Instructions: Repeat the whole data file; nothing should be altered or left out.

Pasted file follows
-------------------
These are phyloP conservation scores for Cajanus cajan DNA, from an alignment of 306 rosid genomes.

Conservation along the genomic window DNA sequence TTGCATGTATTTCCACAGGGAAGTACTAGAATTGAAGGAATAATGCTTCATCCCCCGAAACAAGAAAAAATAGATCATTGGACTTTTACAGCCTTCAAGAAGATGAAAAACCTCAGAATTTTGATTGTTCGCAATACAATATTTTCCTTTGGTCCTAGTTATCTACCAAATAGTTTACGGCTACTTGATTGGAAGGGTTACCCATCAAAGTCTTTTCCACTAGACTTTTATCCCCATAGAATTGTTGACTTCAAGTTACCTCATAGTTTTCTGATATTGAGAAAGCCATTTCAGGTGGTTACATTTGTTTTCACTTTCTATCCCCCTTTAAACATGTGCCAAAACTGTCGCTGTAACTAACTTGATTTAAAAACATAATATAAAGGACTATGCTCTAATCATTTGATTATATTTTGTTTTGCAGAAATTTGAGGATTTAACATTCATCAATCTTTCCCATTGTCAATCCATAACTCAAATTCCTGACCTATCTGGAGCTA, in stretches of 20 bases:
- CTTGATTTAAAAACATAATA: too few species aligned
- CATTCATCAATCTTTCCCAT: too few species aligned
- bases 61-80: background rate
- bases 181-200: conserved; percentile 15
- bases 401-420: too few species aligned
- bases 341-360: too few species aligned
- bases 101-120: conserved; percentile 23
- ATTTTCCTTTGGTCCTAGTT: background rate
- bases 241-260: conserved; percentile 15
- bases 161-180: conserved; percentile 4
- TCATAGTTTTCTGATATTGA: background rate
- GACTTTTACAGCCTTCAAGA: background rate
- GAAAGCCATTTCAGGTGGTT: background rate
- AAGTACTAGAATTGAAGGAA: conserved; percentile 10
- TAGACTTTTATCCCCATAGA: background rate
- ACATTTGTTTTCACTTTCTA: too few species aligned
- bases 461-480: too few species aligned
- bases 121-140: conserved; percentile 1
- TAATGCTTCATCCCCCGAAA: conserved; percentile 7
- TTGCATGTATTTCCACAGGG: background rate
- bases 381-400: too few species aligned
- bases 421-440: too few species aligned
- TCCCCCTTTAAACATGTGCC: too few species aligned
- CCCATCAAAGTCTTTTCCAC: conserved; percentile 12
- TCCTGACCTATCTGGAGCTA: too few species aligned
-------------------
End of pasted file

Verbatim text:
These are phyloP conservation scores for Cajanus cajan DNA, from an alignment of 306 rosid genomes.

Conservation along the genomic window DNA sequence TTGCATGTATTTCCACAGGGAAGTACTAGAATTGAAGGAATAATGCTTCATCCCCCGAAACAAGAAAAAATAGATCATTGGACTTTTACAGCCTTCAAGAAGATGAAAAACCTCAGAATTTTGATTGTTCGCAATACAATATTTTCCTTTGGTCCTAGTTATCTACCAAATAGTTTACGGCTACTTGATTGGAAGGGTTACCCATCAAAGTCTTTTCCACTAGACTTTTATCCCCATAGAATTGTTGACTTCAAGTTACCTCATAGTTTTCTGATATTGAGAAAGCCATTTCAGGTGGTTACATTTGTTTTCACTTTCTATCCCCCTTTAAACATGTGCCAAAACTGTCGCTGTAACTAACTTGATTTAAAAACATAATATAAAGGACTATGCTCTAATCATTTGATTATATTTTGTTTTGCAGAAATTTGAGGATTTAACATTCATCAATCTTTCCCATTGTCAATCCATAACTCAAATTCCTGACCTATCTGGAGCTA, in stretches of 20 bases:
- CTTGATTTAAAAACATAATA: too few species aligned
- CATTCATCAATCTTTCCCAT: too few species aligned
- bases 61-80: background rate
- bases 181-200: conserved; percentile 15
- bases 401-420: too few species aligned
- bases 341-360: too few species aligned
- bases 101-120: conserved; percentile 23
- ATTTTCCTTTGGTCCTAGTT: background rate
- bases 241-260: conserved; percentile 15
- bases 161-180: conserved; percentile 4
- TCATAGTTTTCTGATATTGA: background rate
- GACTTTTACAGCCTTCAAGA: background rate
- GAAAGCCATTTCAGGTGGTT: background rate
- AAGTACTAGAATTGAAGGAA: conserved; percentile 10
- TAGACTTTTATCCCCATAGA: background rate
- ACATTTGTTTTCACTTTCTA: too few species aligned
- bases 461-480: too few species aligned
- bases 121-140: conserved; percentile 1
- TAATGCTTCATCCCCCGAAA: conserved; percentile 7
- TTGCATGTATTTCCACAGGG: background rate
- bases 381-400: too few species aligned
- bases 421-440: too few species aligned
- TCCCCCTTTAAACATGTGCC: too few species aligned
- CCCATCAAAGTCTTTTCCAC: conserved; percentile 12
- TCCTGACCTATCTGGAGCTA: too few species aligned